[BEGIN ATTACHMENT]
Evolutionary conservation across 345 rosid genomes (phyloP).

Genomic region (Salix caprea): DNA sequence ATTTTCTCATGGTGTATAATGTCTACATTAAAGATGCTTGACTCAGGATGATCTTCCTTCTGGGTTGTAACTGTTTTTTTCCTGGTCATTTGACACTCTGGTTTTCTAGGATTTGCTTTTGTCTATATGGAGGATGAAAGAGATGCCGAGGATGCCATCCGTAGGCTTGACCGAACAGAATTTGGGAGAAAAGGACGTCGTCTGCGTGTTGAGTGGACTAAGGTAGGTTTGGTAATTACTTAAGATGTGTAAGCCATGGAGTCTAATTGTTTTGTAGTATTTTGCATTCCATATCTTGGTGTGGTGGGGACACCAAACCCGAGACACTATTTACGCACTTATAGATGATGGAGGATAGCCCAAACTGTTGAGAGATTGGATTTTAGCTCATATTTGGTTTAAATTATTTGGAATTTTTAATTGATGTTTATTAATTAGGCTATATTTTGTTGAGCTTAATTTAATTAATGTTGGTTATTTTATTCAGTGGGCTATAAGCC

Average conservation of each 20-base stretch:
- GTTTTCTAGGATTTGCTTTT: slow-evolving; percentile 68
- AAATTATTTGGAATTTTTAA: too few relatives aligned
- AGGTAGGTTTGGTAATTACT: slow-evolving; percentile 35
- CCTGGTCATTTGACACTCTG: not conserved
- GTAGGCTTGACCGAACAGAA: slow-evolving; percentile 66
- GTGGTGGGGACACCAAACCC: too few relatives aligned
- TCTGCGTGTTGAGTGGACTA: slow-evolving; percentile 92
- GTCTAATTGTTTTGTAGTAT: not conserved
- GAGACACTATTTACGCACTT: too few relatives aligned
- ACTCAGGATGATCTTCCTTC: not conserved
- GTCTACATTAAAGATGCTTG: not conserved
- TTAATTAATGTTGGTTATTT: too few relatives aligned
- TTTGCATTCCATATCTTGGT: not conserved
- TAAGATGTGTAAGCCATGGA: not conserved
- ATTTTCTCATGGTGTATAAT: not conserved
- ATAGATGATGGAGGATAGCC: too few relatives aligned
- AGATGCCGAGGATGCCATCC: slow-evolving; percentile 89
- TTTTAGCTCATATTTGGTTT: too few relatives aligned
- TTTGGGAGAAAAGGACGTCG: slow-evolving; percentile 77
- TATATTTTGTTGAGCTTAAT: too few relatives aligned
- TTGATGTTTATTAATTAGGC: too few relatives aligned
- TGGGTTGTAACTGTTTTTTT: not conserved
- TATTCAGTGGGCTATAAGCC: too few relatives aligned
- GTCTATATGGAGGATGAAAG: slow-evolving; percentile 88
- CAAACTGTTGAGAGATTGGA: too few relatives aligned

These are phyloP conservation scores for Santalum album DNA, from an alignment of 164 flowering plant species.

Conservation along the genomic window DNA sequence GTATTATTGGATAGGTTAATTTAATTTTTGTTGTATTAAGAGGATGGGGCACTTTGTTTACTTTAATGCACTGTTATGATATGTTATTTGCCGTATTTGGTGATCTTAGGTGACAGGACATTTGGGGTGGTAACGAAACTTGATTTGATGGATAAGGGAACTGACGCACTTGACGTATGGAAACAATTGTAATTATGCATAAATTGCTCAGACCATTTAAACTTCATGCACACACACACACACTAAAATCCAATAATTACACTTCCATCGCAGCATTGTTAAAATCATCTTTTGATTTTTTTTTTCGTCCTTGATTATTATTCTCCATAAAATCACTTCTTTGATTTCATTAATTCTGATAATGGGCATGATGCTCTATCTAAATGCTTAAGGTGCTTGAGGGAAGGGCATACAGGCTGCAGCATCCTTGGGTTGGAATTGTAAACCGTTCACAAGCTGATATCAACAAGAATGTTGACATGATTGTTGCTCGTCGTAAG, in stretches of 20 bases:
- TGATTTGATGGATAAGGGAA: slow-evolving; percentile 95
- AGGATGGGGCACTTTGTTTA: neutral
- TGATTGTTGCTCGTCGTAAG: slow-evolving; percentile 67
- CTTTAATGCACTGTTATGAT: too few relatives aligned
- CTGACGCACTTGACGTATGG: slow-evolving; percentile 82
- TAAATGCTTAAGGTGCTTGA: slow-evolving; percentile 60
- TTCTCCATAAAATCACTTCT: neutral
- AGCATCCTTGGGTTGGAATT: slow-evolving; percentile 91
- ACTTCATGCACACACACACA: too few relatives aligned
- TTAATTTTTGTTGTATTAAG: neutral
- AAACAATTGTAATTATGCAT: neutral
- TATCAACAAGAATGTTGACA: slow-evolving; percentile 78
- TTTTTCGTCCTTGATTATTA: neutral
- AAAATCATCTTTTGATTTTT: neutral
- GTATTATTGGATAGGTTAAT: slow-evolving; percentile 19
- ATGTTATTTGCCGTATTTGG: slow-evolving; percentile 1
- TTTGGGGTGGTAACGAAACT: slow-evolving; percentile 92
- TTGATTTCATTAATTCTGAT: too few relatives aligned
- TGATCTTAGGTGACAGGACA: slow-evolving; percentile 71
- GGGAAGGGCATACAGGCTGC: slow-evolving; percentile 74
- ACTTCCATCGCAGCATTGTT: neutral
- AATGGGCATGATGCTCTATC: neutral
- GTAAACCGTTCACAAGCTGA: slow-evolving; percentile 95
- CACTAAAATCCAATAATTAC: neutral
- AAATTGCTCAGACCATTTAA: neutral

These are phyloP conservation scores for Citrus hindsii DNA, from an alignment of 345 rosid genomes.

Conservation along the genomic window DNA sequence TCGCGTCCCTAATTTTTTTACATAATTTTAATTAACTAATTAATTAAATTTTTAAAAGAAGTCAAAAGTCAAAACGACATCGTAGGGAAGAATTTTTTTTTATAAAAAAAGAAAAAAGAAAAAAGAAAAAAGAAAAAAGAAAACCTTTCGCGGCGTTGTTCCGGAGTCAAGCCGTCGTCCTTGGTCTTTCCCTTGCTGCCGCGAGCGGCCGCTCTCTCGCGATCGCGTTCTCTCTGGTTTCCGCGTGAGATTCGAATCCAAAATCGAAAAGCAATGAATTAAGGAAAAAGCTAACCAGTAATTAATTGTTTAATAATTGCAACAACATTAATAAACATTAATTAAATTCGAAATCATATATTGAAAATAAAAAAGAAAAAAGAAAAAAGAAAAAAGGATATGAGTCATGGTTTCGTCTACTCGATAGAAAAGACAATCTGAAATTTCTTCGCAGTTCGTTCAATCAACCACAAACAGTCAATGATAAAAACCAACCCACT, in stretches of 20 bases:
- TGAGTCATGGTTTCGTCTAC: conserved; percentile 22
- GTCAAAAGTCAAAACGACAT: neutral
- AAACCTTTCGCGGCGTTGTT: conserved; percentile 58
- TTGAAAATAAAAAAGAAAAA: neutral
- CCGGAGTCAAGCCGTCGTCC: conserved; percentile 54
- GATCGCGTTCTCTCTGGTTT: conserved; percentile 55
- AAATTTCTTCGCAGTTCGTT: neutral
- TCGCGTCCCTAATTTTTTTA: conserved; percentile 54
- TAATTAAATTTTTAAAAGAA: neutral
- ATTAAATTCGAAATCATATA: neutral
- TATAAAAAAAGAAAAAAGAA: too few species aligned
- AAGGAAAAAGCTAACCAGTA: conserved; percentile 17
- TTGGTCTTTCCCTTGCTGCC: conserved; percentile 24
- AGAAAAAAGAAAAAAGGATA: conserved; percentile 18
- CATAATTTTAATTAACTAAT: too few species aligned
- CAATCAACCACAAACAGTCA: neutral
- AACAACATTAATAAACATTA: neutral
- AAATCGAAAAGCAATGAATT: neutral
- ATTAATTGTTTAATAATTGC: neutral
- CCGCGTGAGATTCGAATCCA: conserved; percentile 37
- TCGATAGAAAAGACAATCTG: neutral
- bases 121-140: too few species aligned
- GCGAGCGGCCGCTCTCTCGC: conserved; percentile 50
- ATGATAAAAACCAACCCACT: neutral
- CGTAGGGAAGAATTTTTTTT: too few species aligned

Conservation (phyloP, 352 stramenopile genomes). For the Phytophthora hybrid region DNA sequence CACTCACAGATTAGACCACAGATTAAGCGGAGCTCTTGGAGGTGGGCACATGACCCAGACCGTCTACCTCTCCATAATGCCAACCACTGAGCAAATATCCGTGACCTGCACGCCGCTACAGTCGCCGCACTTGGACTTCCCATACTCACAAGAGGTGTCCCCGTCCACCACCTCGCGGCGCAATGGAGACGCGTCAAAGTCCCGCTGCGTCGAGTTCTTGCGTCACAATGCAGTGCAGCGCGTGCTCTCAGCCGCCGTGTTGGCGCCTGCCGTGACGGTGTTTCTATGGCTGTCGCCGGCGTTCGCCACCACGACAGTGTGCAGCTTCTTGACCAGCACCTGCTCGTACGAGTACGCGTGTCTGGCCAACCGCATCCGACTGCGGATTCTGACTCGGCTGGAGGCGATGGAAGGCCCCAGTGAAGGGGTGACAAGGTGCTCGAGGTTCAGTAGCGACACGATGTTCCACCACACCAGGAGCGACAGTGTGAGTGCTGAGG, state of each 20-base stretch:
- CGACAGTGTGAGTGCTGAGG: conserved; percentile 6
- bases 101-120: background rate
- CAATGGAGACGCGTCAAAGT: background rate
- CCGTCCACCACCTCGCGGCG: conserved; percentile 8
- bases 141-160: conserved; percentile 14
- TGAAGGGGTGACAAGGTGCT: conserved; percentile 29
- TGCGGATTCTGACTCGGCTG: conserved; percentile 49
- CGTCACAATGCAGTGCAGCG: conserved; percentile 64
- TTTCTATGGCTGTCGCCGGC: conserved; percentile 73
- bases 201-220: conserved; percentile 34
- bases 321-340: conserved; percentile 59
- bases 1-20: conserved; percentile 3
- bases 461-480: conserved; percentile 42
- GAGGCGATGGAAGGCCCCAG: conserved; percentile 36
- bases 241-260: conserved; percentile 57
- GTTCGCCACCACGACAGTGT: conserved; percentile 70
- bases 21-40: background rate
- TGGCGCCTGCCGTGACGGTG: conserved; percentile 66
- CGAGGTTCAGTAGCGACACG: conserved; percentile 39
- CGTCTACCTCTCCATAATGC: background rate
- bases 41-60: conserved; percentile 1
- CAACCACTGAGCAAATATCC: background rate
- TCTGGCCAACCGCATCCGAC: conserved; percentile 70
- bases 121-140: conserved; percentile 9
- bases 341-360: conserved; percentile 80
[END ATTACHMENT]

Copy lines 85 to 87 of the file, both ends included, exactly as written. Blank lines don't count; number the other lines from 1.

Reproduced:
- bases 101-120: background rate
- CAATGGAGACGCGTCAAAGT: background rate
- CCGTCCACCACCTCGCGGCG: conserved; percentile 8